The taxation history of the United States begins in 1760, with colonial protest against the taxation policy of the British, which lead to the American Revolution. Taxes were collected on imports, whiskey and on glass windows for a while by the independent nation. States and localities collected property tax on commercial building and land.
State and inheritance taxes began at the starting of 20th century. The sales tax was started by state government during the 1930s. Income taxes were imposed by the United States for a brief period during the 1890s and he Civil war. It was imposed on a permanent basis from 1913.
During the colonial era, taxes were low a colonial, local and imperial level. The issue whether parliament could impose taxes on the Americans led to the revolution.
- Stamp Act (November 1, 1765): It was the fourth stamp act that was supposed to be passed by British parliament. According to the act, all legal documents, newspapers, wills, commercial contracts, permits and [playing cards in American colonies was required to carry tax stamp.
- Townshend Revenue Act (1767): Two tax laws were passed by the Parliament which were proposed by Charles Townshend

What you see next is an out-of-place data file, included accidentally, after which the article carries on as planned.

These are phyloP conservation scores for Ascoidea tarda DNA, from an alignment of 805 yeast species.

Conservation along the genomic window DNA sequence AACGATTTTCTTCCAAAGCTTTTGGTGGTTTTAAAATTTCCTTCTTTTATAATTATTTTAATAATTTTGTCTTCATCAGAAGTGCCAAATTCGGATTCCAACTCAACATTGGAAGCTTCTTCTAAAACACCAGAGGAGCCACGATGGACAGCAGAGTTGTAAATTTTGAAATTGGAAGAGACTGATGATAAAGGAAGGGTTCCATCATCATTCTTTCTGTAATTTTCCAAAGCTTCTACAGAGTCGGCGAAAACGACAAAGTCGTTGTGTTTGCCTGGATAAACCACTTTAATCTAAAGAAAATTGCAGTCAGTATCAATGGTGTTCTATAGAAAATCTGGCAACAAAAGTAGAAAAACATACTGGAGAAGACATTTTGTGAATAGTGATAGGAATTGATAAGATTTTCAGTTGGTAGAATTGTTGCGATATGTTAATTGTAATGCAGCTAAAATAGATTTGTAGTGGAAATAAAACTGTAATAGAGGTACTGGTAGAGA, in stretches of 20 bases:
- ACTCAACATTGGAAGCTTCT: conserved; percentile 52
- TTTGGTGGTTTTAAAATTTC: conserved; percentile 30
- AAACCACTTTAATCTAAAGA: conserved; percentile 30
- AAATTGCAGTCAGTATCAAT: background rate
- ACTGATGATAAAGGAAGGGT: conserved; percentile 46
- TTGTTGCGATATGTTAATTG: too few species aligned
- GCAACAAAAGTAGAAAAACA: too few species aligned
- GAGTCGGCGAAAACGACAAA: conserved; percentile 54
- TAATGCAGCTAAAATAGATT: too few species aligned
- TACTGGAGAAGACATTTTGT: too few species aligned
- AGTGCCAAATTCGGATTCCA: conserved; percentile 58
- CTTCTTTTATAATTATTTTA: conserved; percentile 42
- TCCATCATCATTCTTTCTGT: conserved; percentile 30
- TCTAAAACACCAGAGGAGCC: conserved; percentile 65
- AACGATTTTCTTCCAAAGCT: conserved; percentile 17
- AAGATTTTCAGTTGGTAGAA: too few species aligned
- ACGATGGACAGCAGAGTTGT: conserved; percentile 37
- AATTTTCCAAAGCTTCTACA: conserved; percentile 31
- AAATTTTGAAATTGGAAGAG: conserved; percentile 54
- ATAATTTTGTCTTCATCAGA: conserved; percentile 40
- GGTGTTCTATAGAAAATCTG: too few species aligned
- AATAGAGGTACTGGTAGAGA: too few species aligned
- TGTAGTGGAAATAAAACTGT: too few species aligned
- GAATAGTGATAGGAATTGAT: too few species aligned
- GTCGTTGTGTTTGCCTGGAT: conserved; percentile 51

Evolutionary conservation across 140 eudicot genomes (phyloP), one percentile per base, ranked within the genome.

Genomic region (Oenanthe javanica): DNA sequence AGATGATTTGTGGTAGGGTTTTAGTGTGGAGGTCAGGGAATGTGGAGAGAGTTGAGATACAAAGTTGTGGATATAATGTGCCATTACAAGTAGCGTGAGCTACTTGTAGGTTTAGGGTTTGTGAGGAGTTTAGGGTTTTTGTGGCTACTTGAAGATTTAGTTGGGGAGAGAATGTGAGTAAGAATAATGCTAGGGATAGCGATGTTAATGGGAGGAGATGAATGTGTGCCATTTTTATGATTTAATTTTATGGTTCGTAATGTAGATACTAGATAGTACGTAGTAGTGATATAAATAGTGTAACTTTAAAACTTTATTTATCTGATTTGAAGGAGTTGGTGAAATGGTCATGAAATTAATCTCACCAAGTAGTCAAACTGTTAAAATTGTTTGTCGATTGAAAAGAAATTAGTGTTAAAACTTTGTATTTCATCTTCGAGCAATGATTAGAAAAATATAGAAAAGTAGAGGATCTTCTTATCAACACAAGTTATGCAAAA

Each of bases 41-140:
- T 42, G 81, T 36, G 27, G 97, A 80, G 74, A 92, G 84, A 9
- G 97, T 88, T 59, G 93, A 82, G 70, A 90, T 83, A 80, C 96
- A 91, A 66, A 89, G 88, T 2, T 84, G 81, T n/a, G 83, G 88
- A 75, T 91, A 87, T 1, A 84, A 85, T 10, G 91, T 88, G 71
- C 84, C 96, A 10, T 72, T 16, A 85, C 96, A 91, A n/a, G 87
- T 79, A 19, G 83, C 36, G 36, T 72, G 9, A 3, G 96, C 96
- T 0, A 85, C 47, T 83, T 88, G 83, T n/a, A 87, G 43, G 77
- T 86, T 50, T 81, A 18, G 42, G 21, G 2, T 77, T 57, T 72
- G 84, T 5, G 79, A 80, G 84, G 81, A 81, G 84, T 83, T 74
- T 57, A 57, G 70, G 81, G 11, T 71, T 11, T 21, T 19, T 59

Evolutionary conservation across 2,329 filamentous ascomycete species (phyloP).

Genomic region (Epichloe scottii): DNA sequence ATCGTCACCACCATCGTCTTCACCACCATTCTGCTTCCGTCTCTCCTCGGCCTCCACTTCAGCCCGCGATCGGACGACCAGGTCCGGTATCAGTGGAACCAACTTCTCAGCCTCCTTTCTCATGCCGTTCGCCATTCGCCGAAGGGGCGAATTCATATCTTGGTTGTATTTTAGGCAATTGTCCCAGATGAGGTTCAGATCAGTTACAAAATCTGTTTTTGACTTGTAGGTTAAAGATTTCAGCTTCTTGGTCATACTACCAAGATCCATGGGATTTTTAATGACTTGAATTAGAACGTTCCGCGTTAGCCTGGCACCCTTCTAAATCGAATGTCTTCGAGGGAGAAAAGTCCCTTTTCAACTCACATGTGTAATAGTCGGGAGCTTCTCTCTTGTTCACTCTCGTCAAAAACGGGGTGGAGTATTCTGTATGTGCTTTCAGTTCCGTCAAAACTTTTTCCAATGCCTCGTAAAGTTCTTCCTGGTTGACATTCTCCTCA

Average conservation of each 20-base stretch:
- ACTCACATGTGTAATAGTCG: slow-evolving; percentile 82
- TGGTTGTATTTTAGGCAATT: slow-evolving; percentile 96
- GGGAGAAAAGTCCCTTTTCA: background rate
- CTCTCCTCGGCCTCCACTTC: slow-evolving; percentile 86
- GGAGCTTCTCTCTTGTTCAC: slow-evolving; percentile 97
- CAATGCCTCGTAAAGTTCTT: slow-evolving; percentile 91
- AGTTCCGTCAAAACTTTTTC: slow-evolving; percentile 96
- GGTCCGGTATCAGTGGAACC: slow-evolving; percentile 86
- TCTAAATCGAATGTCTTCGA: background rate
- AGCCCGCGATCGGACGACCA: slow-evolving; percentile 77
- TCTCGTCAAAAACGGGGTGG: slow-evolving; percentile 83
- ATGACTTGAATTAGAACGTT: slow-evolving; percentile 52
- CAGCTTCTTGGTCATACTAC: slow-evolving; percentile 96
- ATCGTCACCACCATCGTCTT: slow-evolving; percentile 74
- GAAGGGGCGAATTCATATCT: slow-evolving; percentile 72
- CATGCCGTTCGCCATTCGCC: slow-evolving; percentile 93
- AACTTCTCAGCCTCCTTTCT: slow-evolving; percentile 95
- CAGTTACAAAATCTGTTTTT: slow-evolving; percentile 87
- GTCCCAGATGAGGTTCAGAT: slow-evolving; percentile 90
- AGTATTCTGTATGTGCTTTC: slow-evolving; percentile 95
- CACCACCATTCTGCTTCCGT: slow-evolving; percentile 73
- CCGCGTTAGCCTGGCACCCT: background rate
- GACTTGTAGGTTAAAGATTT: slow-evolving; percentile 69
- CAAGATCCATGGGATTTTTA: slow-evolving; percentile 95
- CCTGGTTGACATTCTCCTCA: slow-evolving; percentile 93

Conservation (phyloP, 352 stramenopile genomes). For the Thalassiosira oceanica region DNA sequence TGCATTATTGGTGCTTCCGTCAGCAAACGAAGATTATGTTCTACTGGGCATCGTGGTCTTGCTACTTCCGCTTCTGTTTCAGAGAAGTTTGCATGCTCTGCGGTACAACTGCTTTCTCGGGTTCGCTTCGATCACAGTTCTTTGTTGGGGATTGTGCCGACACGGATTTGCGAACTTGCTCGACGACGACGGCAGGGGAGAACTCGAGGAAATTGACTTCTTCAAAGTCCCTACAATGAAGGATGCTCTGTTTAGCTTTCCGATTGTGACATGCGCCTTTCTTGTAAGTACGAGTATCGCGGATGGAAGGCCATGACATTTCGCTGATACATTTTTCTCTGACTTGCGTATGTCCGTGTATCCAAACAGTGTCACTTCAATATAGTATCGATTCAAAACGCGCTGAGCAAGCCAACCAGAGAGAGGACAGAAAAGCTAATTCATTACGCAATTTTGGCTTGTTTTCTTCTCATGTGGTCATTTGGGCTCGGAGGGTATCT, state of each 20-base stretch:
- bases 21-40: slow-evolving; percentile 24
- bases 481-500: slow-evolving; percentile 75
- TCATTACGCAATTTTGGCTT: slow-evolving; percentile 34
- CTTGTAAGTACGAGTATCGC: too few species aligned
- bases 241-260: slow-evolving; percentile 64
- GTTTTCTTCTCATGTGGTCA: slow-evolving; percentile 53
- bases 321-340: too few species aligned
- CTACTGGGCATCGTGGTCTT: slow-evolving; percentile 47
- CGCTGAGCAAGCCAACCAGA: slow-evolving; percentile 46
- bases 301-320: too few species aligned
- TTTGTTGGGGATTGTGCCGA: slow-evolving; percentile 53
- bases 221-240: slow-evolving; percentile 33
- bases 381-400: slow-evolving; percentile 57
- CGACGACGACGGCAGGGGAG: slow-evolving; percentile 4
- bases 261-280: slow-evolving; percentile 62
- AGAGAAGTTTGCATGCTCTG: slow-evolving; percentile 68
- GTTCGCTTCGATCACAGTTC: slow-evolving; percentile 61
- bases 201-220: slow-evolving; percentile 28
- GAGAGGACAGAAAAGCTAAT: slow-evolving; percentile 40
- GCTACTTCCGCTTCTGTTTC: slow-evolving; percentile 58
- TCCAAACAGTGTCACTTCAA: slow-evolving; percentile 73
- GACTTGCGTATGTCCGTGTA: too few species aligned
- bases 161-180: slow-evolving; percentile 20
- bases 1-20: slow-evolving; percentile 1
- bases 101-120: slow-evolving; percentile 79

- Sugar Act (1764): Taxes were imposed on the non-British exports like sugar, coffee and cloth.
- Tea Act (1773): It was a drawback of duty and tariff on tea.
- Boston Tea Party: The American colonists protested against Great Britain for Tea Act by dumping chests of tea into the Boston Harbor.
Tariff played various roles in the economic history of the United States and trade policy. They were the biggest source of federal revenue between 1790 and the eve of World War I. After that, it was surpassed by income taxes. Tariff also played a role in protection of the local industry. It generated some political stress during the 19th century.
Federal excise taxes are applied only to certain items like tires, motor fuel, telephone usage, alcoholic beverages and tobacco products. Often, excise taxes are allocated to special funds which are related to the activity or object taxed. To fund his policy of assuming war debt of American Revolution, tax on distilled spirits was proposed by Alexander Hamilton when George Washington was the president. The legislation was approved by the House after a vigorous debate. Seven cent per gallon was imposed on whiskey.
Income taxes began during the 19th century in the United States when income taxes were imposed for funding the war efforts. The constitutionality of the income taxes was in doubt until the Ratification of 16th Amendment in 1913. Article 1, Section 8, Clause 1 of the Constitution allows imposing of tax, duty, impost and excise. Article 1 Section 8 requires duties, excises and imposts to be uniform throughout United States.
In 1916, Congress re-adopted income tax with 1% tax on personal income over $3000 and 6% on net income over $500,000. By 1918, the income tax was increased to as much as 77% for financing World War 1. The top marginal tax rate kept reducing till it reached 24% in 1929. During the Great Depression, the tax rate keeps increasing steadily.